(Aldrin/Dieldrin, Chlordane, DDT/DDE/DDD, Endrin, Heptachlor, Kepone, Lindane, Mirex, Toxaphene)
Because toxicity and persistence are useful in killing pesticide targets, some pesticides are PBTs. The ones addressed here were chosen because they are listed as Persistent Organic Pollutants (POPs) by the United Nations. POPs are more or less defined as organic chemicals that are persistent, bioaccumulative, and toxic and have the capacity to travel long distances through the atmosphere. Only POPs that are overwhelmingly produced as pesticides are considered in this factsheet.
Most of these pesticides have been banned for use within the United States, but are still produced and used in other countries. However, many of these pesticides continue to show up in testing in the United States. This can be because of their persistence, from continuing uses for certain restricted purposes, from ongoing use of old supplies, or because of releases from old disposal sites and other environmental reservoirs, such as contaminated sediments and soils. They can also be found as residues in food from countries that use them. Agricultural "clean sweep" collections of disused pesticides in the U.S. continue to turn up significant quantities; for instance, 17 tons of DDT were collected in the U.S. in the last four years. With some local exceptions, levels of these pesticides in the U.S. environment have been declining. Despite the fact that most have been banned or severely restricted, these pesticides continue to circulate within the U.S. hazardous waste treatment system, as revealed by EPA RCRA waste records.
Pesticides are released from every step along their life cycle -- during production, repackaging, distribution, and use. Use is widespread, occurring in farms, businesses, and homes. Because these products are made to be applied to soil or water, almost all of the amount produced will eventually be released.
Aldrin and Dieldrin are pesticides used to kill soil insects such as termites or corn rootworm. They were popular for U.S. use on crops such as corn and cotton, and have been used on potatoes. They are also used to protect wooden structures from termites. EPA banned all non-termite uses of these chemicals in 1974, and all uses in 1987.
These chemicals may cause cancer and may affect immune responses in humans. They can also build up in the body and damage the nervous system. Aldrin treated rice is thought to have been a notable cause of the death of birds along the Texas Gulf Coast.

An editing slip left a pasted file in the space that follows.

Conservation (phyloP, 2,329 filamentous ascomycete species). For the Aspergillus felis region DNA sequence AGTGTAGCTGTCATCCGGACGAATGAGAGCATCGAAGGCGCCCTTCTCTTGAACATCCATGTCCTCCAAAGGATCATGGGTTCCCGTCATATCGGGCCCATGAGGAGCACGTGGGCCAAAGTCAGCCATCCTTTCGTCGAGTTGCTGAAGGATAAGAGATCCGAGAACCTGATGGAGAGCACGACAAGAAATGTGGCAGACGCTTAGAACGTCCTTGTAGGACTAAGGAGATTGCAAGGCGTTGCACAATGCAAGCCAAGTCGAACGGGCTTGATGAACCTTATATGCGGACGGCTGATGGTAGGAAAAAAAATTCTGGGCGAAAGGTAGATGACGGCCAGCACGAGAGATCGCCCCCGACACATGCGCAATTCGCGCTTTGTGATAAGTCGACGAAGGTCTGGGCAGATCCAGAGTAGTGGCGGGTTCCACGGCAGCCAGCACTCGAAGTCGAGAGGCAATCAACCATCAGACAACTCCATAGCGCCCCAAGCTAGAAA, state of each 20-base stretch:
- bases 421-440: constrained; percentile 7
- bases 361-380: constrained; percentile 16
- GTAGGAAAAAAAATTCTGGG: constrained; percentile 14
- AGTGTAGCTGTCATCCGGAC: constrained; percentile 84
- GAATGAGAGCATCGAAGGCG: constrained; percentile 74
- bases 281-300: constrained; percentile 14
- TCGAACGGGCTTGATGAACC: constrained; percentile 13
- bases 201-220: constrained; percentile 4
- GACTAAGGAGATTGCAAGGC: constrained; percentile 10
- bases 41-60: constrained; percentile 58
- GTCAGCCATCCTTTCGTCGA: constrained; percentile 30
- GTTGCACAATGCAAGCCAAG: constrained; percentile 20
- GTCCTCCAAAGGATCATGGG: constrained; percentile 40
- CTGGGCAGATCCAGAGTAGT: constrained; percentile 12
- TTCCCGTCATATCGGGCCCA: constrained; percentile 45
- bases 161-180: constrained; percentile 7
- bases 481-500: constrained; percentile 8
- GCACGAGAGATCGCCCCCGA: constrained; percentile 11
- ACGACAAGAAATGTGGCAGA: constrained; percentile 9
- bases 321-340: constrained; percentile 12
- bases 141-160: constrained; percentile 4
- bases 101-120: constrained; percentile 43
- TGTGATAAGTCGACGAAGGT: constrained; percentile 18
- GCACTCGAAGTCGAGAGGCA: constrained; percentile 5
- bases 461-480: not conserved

Research has indicated that dieldrin is an endocrine disruptor.
Aldrin is rapidly changed to dieldrin in animals, in plants, and in the environment. Dieldrin binds strongly to soil, with a half-life of five years in temperate areas. It is stored in fat and bioconcentrated by aquatic organisms. Diet is the main source of exposure to the public. Dieldrin was the second most common pesticide detected in a survey of U.S. pasteurized milk.
Aldrin has been found in 36 of the U.S. Superfund sites and dieldrin in 162 of them. Worldwide, about 5 tons were produced in 1994 and 87 tons imported into non-U.S. countries for use, although these numbers are highly uncertain. 2.1 million tons of RCRA hazardous waste containing aldrin or dieldrin was generated in 1995 in the U.S. It is impossible to tell how much of this waste was actually aldrin and dieldrin, and how much was other components such as soil or water.
Chlordane is a broad spectrum insecticide that has been used on a wide range of agricultural crops and for home and landscaping use. It has also been used extensively against termites. EPA banned all uses except termite control in 1983; termite control was also banned in 1988. Chlordane may still be used in the U.S. for fire ant control in power transformers.
Acute exposure to chlordane can cause neurological effects while long-term exposure can damage the liver, kidneys, and other internal organs. Significant immune system changes have also been reported by exposed workers. There is some evidence of carcinogenicity. Research has indicated that chlordane is an endocrine disruptor.
The half-life of chlordane in soil has been reported to be from one to three years. Chlordane binds to aquatic sediments and bioconcentrates in the fat of organisms. It has been detected in the indoor air of residences in the U.S., probably from use against termites. This may be an important source of exposure to the U.S. population.
Chlordane has been found in 171 Superfund sites. The chemical was very recently produced in the U.S. for export by Velsicol, a U.S. manufacturer. Velsicol shut down production in 1997 and exported its stocks. For 1994, four countries reported to the U.N. that they imported a total of 228 tons of chlordane for use. Velsicol's production was not reported in this data collection, so the numbers are probably not very accurate. 6.7 million tons of hazardous waste containing chlordane was generated in the U.S. in 1995.